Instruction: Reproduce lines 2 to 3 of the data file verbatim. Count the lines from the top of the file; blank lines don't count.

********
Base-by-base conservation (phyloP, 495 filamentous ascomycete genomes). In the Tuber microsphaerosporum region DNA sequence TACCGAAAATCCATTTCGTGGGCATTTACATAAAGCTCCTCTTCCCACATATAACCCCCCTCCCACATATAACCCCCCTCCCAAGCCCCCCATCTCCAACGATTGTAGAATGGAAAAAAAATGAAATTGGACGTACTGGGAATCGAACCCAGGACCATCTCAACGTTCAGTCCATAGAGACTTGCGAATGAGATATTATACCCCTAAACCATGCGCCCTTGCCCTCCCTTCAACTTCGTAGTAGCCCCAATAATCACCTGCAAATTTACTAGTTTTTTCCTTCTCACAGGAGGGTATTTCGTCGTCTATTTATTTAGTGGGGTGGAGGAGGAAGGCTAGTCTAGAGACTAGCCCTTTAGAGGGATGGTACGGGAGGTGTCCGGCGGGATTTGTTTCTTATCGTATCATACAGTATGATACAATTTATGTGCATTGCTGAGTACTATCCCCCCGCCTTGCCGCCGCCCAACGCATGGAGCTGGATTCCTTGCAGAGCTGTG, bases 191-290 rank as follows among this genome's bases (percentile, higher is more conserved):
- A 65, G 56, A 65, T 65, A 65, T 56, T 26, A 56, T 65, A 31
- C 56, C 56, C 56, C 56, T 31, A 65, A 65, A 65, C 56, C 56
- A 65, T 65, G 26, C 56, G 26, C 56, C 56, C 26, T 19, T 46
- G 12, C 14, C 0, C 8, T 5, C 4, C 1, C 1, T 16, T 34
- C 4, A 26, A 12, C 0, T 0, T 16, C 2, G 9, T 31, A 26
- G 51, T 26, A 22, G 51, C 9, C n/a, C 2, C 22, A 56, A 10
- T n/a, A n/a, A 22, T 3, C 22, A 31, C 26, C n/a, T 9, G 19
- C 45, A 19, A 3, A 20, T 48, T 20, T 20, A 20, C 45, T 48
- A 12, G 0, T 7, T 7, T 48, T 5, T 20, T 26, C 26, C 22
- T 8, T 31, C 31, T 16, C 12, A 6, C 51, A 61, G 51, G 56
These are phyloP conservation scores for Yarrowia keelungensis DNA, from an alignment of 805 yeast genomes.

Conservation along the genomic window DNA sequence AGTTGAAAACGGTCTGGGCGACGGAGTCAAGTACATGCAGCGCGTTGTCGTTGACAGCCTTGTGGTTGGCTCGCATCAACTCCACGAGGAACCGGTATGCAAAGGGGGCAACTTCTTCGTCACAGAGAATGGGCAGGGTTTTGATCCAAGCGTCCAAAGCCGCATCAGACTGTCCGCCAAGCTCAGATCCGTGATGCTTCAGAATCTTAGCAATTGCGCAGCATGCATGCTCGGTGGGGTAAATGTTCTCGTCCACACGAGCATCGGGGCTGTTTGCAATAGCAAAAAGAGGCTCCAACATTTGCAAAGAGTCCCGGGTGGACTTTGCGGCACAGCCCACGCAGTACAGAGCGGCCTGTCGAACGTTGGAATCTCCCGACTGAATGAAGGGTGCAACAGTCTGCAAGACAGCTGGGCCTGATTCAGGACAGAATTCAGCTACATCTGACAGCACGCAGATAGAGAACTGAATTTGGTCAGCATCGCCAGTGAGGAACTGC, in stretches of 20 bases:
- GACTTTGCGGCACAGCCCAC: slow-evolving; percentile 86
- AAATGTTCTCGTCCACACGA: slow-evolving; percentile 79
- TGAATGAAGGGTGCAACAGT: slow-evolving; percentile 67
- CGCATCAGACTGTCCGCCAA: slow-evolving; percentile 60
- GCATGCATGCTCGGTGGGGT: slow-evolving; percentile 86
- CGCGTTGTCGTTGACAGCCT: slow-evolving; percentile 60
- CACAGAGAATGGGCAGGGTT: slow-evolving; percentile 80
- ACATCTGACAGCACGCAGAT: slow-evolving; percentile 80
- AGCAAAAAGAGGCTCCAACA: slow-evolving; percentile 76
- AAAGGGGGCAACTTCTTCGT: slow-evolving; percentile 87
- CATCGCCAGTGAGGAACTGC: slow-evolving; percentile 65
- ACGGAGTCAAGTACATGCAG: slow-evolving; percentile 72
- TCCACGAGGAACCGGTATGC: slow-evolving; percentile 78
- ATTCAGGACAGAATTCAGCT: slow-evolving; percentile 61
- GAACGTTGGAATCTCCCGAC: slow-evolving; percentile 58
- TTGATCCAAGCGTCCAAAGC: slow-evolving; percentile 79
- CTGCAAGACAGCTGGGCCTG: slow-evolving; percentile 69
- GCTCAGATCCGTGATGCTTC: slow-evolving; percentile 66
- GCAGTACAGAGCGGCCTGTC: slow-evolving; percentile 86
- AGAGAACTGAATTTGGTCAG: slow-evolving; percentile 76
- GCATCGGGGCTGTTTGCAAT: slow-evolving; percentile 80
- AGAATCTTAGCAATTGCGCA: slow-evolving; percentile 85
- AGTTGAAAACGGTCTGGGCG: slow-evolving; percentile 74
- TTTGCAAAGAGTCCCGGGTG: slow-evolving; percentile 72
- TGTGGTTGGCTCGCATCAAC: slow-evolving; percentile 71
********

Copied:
- A 65, G 56, A 65, T 65, A 65, T 56, T 26, A 56, T 65, A 31
- C 56, C 56, C 56, C 56, T 31, A 65, A 65, A 65, C 56, C 56